While this invention has been described with reference to illustrative embodiments, this description is not intended to be construed in a limiting sense. Various modifications and combinations of the illustrative embodiments, as well as other embodiments of the invention, will be apparent to persons skilled in the art upon reference to the description. For example, the photodiode 18 can be replaced by more complicated structures such as the virtual phase charge detection node described in Hynecek, Design and Performance of a Low-Noise Charge Detection Amplifier for VPCCD Devices, IEEE Transactions on Electron Devices, Vol. ED-31, No. 12, Dec. 1984, at 1713-1719. It is therefore intended that the appended claims encompass any such modifications or embodiments.

Patent Citations
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Referenced by
Citing PatentFiling datePublication dateApplicantTitle
US6201270 *Aug 11, 1999Mar 13, 2001Pao-Jung ChenHigh speed CMOS photodetectors with wide range operating region and fixed pattern noise reduction
US6365950 *May 27, 1999Apr 2, 2002Samsung Electronics Co., Ltd.CMOS active pixel sensor
US6532040 *Sep 9, 1998Mar 11, 2003Pictos Technologies, Inc.Low-noise active-pixel sensor for imaging arrays with high speed row reset
US6567028 *Oct 12, 2001May 20, 2003Micron Technology, Inc.Reference voltage stabilization in CMOS sensors
US6587142 *Oct 1, 1998Jul 1, 2003Pictos Technologies, Inc.Low-noise active-pixel sensor for imaging arrays with high speed row reset
US7151472Feb 20, 2003Dec 19, 2006Micron Technology, Inc.Reference voltage stabilization in CMOS sensors
US7215369 *Apr 2, 2003May 8, 2007Micron Technology, Inc.Compact pixel reset circuits using reversed current readout
US7351972Aug 17, 2005Apr 1, 2008Drs Sensors & Targeting Systems, Inc.Infrared radiation image having sub-pixelization and detector interdigitation
US7579594Feb 19, 2008Aug 25, 2009Drs Sensors & Targeting Systems, Inc.Infrared radiation imager having sub-pixelization and detector interdigitation
US7910872Jun 4, 2008Mar 22, 2011Samsung Electronics Co., Ltd.Photosensors including photodiode control electrodes and methods of operating same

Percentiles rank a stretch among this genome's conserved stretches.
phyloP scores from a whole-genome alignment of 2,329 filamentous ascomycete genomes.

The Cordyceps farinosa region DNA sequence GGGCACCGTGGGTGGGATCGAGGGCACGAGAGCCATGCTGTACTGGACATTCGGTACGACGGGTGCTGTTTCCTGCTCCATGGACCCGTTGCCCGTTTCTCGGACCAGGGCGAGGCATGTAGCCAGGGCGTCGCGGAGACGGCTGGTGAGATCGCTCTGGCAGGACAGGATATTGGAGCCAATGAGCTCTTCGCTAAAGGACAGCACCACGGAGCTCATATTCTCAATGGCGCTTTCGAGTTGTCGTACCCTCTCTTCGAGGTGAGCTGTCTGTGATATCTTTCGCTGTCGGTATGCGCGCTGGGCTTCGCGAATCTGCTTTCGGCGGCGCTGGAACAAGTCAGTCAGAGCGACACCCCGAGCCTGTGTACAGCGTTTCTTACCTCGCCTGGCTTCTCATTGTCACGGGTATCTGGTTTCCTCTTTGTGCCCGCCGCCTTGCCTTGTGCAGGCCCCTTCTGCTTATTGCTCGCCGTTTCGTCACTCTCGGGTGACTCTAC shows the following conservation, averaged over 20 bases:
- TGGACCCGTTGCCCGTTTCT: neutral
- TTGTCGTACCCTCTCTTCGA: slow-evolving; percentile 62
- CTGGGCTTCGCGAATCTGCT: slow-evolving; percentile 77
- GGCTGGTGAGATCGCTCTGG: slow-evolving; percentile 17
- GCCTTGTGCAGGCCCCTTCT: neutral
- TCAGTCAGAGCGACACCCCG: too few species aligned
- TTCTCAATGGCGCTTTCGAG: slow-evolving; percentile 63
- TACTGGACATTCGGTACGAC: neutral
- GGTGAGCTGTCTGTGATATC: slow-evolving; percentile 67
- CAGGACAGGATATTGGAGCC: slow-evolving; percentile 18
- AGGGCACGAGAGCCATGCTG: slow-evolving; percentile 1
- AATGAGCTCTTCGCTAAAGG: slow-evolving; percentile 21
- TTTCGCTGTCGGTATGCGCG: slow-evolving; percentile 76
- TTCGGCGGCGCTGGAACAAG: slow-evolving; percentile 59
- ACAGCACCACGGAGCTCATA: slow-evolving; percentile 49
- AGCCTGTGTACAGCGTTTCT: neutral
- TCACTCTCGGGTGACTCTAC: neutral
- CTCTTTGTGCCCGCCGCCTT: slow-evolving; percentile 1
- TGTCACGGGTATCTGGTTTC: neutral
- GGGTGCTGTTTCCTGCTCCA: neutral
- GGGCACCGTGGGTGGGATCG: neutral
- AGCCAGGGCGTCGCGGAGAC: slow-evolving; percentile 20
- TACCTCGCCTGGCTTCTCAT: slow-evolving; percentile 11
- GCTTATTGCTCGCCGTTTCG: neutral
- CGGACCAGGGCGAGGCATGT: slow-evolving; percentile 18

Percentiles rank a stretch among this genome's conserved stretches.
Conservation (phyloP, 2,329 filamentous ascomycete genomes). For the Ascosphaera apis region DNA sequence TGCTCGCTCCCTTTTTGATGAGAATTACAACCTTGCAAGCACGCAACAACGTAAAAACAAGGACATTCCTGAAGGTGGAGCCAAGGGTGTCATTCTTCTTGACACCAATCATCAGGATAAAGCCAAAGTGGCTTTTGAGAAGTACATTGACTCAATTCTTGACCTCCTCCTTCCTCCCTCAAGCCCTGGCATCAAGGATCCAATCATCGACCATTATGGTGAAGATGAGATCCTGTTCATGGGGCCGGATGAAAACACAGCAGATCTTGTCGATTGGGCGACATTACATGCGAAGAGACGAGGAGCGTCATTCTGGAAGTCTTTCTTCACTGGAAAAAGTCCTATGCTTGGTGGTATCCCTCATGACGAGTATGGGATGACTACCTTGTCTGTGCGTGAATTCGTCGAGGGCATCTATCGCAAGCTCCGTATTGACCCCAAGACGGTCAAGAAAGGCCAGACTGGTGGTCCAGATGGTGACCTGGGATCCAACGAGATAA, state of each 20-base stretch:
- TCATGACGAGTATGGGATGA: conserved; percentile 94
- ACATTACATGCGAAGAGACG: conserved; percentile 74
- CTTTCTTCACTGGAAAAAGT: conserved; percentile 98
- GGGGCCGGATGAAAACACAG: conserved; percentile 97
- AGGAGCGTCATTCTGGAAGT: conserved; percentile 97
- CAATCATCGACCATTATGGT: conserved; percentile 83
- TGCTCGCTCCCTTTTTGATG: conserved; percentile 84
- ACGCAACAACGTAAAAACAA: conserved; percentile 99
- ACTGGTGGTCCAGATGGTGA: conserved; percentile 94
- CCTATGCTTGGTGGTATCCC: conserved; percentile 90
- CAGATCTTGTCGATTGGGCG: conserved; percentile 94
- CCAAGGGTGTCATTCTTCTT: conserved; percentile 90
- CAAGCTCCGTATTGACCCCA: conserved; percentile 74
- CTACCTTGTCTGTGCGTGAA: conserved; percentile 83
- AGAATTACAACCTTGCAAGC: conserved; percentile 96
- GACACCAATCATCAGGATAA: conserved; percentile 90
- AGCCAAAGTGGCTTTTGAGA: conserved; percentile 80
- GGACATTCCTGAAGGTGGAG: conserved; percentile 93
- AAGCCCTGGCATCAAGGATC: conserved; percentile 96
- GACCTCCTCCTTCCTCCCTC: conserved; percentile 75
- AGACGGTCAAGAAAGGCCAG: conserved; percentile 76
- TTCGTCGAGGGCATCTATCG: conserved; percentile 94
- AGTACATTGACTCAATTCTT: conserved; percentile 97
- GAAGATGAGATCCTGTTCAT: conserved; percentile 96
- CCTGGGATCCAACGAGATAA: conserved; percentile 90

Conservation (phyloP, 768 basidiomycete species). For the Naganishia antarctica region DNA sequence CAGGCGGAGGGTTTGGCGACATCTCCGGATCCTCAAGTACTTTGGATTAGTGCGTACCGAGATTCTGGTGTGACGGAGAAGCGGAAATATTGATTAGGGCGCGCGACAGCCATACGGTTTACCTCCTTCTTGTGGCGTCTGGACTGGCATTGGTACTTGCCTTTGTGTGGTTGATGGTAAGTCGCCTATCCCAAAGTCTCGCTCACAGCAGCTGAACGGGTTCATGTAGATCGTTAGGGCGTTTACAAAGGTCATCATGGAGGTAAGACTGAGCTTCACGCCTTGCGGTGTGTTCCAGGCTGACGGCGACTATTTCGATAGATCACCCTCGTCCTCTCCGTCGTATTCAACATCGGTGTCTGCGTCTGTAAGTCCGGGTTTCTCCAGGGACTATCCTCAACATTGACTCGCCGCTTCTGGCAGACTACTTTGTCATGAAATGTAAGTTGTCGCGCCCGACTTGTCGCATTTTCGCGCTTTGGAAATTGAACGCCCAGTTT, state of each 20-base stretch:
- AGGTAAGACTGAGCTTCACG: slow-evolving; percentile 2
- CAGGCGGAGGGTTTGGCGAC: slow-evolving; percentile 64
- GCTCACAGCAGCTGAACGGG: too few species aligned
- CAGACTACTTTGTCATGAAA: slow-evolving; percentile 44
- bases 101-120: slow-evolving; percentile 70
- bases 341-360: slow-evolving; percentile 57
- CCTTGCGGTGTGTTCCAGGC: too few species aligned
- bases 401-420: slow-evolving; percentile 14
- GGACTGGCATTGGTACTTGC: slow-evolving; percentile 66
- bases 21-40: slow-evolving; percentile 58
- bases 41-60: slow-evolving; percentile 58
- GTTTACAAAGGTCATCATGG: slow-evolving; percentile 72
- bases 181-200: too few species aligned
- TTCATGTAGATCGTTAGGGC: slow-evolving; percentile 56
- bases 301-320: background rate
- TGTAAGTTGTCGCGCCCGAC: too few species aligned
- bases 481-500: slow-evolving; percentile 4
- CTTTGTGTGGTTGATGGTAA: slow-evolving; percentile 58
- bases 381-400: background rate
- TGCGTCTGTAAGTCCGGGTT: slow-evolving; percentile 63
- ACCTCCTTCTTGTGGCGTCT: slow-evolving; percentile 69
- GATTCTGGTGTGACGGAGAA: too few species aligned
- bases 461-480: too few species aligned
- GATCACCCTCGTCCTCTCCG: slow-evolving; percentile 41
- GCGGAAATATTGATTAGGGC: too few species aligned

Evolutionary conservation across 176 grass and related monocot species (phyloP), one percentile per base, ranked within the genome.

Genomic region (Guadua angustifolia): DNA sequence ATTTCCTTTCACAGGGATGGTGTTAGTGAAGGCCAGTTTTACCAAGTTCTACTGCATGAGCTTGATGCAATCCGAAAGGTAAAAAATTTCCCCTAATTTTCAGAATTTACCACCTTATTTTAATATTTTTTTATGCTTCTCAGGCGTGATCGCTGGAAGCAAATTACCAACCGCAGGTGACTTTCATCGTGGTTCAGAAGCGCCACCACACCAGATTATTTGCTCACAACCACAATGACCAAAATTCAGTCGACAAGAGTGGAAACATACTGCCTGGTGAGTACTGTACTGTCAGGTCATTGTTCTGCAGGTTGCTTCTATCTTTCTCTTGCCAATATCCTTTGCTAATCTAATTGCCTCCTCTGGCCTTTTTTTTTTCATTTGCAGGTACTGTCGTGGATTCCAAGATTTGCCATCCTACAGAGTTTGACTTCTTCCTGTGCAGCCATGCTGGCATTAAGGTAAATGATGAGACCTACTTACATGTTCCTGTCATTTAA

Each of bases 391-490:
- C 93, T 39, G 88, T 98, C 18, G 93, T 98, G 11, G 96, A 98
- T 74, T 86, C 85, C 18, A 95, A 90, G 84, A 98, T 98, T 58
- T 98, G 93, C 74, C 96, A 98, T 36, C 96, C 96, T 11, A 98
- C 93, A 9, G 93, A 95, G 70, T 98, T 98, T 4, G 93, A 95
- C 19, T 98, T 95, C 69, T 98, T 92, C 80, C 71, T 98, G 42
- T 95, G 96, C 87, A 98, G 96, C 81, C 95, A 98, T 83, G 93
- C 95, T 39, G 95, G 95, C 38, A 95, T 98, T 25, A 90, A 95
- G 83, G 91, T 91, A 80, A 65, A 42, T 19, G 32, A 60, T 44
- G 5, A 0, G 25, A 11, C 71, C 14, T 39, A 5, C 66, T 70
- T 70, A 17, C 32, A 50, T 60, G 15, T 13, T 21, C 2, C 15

US8624309Mar 7, 2011Jan 7, 2014Samsung Electronics Co., Ltd.Photosensors including photodiode control electrodes and methods of operating same
US9191597 *Sep 6, 2012Nov 17, 2015Stmicroelectronics S.A.Pinned photodiode CMOS image sensor with a low supply voltage
US20030128147 *Feb 20, 2003Jul 10, 2003Steve HuangReference voltage stabilization in CMOS sensors
US20040196397 *Apr 2, 2003Oct 7, 2004Beck Jeffery SCompact pixel reset circuits using reversed current readout
US20060038128 *Aug 17, 2005Feb 23, 2006D Souza Arvind IInfrared radiation imager having sub-pixelization and detector interdigitation
US20080135757 *Feb 19, 2008Jun 12, 2008Drs Sensors & Targeting Systems, Inc.Infrared radiation imager having sub-pixelization and detector interdigitation
US20080302949 *Jun 4, 2008Dec 11, 2008Samsung Electronics Co., Ltd.Photosensors Including Photodiode Control Electrodes and Methods of Operating Same
US20110156105 *Jun 30, 2011Samsung Electronics Co., Ltd.Photosensors including photodiode control electrodes and methods of operating same
US20130009041 *Sep 6, 2012Jan 10, 2013Stmicroelectronics S.A.Pinned photodiode cmos image sensor with a low supply voltage
Classifications
U.S. Classification327/514, 250/208.1, 348/E03.018, 250/200, 257/E27.132
International ClassificationH04N5/3745, H01L27/146
Cooperative ClassificationH04N3/155, H01L27/14609
European ClassificationH01L27/146A4, H04N3/15E
Legal Events
DateCodeEventDescription
Apr 21, 1998ASAssignment
Owner name: TEXAS INSTRUMENTS INCORPORATED, TEXAS
Free format text: ASSIGNMENT OF ASSIGNORS INTEREST;ASSIGNOR:HYNECEK, JAROSALV;REEL/FRAME:009155/0718
Effective date: 19970912
Dec 23, 2003FPAYFee payment
Year of fee payment: 4
Jan 4, 2008FPAYFee payment
Year of fee payment: 8
Dec 29, 2011FPAYFee payment
Year of fee payment: 12